Another doctor prescribed Inderal to counteract the Ritalin, which messed up my blood
pressure and gave me numb fingers and toes
in midsummer. The solution? Another pill to
counteract the Inderal. My mother thought
Ritalin was some kind of miracle drug. She
made everyone in the family take it.
By the time I was 11, confused and angry
with my parents over the cult, depression
hit me hard. By 13, I was in a hospital rehab
program for drug abuse, being given a fistful
of pills three times a day, including Prozac.
By 14 I was sneaking out at night, breaking into cars, stealing, and causing havoc in
surrounding neighborhoods. I cared about
nothing. My anger became hatred, and what
I hated more than anything else was myself.
When I talk to 13-year-olds today and think
of my young self, it fills me with sadness to
remember how lost I was. By the time I was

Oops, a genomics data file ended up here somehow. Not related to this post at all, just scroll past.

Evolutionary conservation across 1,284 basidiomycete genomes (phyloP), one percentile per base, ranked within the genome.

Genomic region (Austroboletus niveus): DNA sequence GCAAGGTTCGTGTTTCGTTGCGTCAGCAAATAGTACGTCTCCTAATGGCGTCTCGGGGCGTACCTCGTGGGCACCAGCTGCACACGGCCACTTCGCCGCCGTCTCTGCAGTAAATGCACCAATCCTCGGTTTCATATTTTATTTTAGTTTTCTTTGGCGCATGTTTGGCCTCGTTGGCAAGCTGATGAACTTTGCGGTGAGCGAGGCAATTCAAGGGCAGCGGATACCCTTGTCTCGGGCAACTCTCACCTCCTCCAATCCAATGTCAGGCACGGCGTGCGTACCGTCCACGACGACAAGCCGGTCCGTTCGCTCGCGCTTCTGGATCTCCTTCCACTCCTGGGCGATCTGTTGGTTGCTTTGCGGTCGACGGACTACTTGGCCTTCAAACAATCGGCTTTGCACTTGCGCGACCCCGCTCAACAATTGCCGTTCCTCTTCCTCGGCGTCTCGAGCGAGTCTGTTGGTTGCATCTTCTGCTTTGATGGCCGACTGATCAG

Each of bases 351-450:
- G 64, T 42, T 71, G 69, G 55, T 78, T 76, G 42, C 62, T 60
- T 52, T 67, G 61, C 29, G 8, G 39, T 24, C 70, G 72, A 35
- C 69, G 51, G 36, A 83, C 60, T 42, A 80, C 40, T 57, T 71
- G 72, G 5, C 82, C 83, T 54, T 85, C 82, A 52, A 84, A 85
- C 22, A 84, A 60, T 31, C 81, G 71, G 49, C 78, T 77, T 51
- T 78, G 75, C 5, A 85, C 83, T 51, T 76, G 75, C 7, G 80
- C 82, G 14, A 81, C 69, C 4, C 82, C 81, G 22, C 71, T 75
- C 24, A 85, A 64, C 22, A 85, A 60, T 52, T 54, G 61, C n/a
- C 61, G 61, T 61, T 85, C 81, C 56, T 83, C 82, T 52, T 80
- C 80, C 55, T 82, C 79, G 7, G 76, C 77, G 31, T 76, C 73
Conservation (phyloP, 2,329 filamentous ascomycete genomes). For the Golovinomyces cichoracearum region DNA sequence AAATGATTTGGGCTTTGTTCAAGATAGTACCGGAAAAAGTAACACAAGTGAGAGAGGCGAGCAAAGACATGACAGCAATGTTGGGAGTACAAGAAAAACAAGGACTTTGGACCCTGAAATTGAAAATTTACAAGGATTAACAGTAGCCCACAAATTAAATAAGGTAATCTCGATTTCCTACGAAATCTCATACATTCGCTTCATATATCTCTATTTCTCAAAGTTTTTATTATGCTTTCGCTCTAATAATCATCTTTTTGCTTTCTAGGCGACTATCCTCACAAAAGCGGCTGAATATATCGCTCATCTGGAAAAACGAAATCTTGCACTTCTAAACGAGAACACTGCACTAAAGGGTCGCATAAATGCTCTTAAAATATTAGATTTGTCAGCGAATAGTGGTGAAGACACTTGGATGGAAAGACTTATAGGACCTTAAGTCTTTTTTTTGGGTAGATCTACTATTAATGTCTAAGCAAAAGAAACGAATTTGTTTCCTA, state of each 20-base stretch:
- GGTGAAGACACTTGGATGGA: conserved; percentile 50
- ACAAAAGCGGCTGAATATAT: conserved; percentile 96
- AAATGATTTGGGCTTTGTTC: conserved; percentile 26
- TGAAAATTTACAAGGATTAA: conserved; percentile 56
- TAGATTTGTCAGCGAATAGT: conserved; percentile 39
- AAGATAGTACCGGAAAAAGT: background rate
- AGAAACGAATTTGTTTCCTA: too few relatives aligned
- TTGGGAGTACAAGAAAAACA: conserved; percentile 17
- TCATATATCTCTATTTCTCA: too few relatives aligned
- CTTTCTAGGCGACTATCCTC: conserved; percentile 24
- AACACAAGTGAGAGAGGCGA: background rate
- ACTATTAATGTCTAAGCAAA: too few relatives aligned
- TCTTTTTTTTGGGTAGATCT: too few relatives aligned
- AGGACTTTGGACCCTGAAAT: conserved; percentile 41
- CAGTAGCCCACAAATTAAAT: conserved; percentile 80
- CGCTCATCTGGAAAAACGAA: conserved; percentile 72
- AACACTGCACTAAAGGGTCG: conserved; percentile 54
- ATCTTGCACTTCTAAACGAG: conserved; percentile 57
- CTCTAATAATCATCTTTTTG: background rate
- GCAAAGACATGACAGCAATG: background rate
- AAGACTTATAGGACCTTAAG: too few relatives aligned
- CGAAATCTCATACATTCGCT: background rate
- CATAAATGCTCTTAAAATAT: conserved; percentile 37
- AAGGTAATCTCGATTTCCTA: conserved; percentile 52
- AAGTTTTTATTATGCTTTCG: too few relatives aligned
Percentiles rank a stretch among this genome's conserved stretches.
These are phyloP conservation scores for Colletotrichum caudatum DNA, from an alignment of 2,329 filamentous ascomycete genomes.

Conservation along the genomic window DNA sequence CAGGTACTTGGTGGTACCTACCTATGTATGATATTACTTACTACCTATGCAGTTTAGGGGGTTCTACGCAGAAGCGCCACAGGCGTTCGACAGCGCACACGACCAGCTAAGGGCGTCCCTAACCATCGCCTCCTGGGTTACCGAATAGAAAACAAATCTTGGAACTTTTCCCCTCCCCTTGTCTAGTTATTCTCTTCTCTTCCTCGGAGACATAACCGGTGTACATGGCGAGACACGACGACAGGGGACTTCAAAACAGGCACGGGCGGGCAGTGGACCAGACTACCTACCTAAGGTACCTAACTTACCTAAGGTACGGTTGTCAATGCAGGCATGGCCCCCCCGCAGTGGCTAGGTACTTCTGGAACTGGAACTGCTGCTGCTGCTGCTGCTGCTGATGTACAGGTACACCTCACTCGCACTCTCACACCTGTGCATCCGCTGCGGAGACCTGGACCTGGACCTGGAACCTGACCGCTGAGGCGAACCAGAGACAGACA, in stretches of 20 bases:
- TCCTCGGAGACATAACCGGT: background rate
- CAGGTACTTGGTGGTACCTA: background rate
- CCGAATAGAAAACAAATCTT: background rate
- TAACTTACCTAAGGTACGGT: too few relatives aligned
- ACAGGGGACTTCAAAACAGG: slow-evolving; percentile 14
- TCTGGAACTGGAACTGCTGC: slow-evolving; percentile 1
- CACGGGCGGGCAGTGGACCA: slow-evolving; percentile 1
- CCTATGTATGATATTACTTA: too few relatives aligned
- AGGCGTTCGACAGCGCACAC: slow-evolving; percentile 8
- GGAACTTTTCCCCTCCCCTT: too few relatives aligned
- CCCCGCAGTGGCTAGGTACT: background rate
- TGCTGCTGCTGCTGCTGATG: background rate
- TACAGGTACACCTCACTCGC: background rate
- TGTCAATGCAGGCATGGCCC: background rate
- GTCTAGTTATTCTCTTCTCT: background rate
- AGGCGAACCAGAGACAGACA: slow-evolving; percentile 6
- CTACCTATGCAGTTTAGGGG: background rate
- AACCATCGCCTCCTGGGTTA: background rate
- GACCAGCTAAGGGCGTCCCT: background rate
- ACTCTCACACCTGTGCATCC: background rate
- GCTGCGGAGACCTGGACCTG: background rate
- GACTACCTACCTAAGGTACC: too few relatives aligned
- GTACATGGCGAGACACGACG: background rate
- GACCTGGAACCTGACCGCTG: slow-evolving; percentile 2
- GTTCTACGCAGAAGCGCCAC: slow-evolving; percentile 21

16, I’d been locked up five times.
The fourth time in juvenile detention, I was
locked up with a kid named Smith. In juvie, no
one uses first names. A few months later I got
locked up again, and who shows up the next
day? Smith. His arrival was the turning point.
I remember saying, “Hey, man, didn’t we just
do this?” That’s when it hit me. If I didn’t make
some serious changes, I’d spend my life in and
out of jail. I decided to grow up.
REDEMPTION IN THE ROCKIES
A woman who worked in juvie told me about
a small alternative-education school in the
Colorado mountains called Eagle Rock, funded by the American Honda Motor Company,
with 80 or so students and a curriculum that
couldn’t be more different than that in public
school. Everyone was on a full scholarship. At
the time they specialized in at-risk kids, and
I fit the grade. It was my best chance, but it
wasn’t going to be easy. In the three years
before, I’d hardly been to school. I enrolled at
Eagle Rock at 17 without a single credit from
public school. Eagle Rock is a fertile soil, but
only you can plant the seed.
Then the most incredible thing happened. I realized that I love to learn. If I were